story and photos by Derek Doeffinger
This is just the type of offbeat place you hope to encounter when you travel the back roads. And Al Ritz, Jr. is just the type of guy you want to be the proprietor. With a crisp T-shirt and an equally crisp flattop hair style and a ready and infectious grin, Al comes straight from central casting to fill the roll of vintage gas station manager. Holy Nostalgia, you’re now in the ‘60s (the decade Al was born in). Or is it the ‘50s?
You can find this time warp on Rt. 318 a few miles east of thruway exit 41, marked by a sign Custom Auto (Al’s business is customizing old cars). At first glance it may seem like just another service station with a collection of rusted relics. But a closer looks reveals a re-creation of a 1960s gas station. Next to the 1960s gas pumps, a vintage tow truck and an old Dodge driven by era-appropriate mannequin drivers wait for service. Providing the service is a mannequin attendant in a leather jacket. Behind the station, standing guard like sentinels, are some 1920s pumps; inside, if you look hard enough, you’ll find a pump from the early 1900s hiding in the clutter.
Slumbering among those relics are some vintage cars: a Hudson, an old Studebaker truck, a 1950 Studebaker car, a 1937 Oldsmobile, a ‘36 Dodge pickup, and a ‘66 Chevy Biscayne. Al’s favorite is the 1934 Ford pickup. Should an upstart hybrid skid into the yard and start trash honking, it may be shocked to see the old timers can still lay down some rubber. Despite appearances they actually run.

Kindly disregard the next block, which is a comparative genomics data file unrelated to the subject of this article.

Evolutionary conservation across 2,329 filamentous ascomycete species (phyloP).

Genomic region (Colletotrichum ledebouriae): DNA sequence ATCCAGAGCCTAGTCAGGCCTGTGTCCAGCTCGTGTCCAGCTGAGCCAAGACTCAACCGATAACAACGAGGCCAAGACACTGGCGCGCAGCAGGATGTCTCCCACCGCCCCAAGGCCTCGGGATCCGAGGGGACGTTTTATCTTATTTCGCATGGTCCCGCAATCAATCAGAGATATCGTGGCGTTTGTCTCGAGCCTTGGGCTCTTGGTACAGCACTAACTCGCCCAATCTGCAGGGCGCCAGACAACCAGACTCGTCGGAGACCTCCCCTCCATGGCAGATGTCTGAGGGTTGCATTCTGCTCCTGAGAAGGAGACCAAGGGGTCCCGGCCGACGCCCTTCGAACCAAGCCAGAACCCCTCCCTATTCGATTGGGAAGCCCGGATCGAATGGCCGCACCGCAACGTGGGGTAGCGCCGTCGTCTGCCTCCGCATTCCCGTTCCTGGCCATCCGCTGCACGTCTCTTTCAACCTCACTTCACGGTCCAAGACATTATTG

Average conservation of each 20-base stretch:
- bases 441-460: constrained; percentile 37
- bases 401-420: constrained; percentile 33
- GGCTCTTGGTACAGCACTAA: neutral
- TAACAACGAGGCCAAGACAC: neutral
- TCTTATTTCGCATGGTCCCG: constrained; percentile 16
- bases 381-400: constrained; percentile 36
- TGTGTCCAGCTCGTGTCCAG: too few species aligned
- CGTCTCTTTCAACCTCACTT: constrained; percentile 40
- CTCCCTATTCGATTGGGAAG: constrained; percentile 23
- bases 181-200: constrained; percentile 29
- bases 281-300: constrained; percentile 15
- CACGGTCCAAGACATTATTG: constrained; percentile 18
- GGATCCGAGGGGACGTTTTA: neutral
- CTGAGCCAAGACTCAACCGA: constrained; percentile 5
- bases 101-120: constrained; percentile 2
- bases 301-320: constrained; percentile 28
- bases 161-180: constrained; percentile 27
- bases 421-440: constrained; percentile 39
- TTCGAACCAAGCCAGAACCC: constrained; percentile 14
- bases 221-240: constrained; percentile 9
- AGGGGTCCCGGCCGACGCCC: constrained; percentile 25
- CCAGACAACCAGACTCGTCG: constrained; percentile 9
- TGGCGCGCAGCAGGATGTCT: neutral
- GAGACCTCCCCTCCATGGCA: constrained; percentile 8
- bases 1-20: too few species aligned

Inside is a room overflowing with an eclectic jumble of early to mid 20th century automotive paraphernalia and accessories (with other oddball things mixed in, including a suit of armor and a cigarette-smoking moose head).
A scattering of mannequins includes two early Victoria’s Secret models from Carlisle, PA, a state trooper with aviator shades, and a woman holding the donation pickle jar. Signs, promotion pieces, merchandisers, gas and oil cans, tools, license plates, parking meters, traffic signals, several car horns and hubcaps, and promotional toys cram one display room and the upper level storage.
What’s most surprising may well be something you won’t see: the emotions rusted cars stir in some visitors.
According to Al, German tourists love his rusted cars. He says, “They come to see Niagara Falls and the wineries, but can’t resist my cars.” He explains their fascination with rusty vehicles thusly: “They aren’t allowed them back home so they’ve never seen anything like it. They’re amazed that I’m allowed to have all these rusted cars.” He says that each year more German tourists stop by so he’s pretty sure they’re talking it up back home.
The day I was there he was working on a 1961 Buick LeSabre. He told me that just the day before a middle-aged fella who once lived here stopped by. They got to talking out front. Al told him about the LeSabre. The guy perked up. Al mentioned it was a ‘61. The guy got excited. He had one decades ago as a young man. Al said this one had a Wildcat engine. The guy’s eyes grew wide. They rushed back to see it. He took one look and said. “That’s my freakin’ car. You got it from a guy on Hogback Road didn’t you?”
They stared at each other, dumbfounded.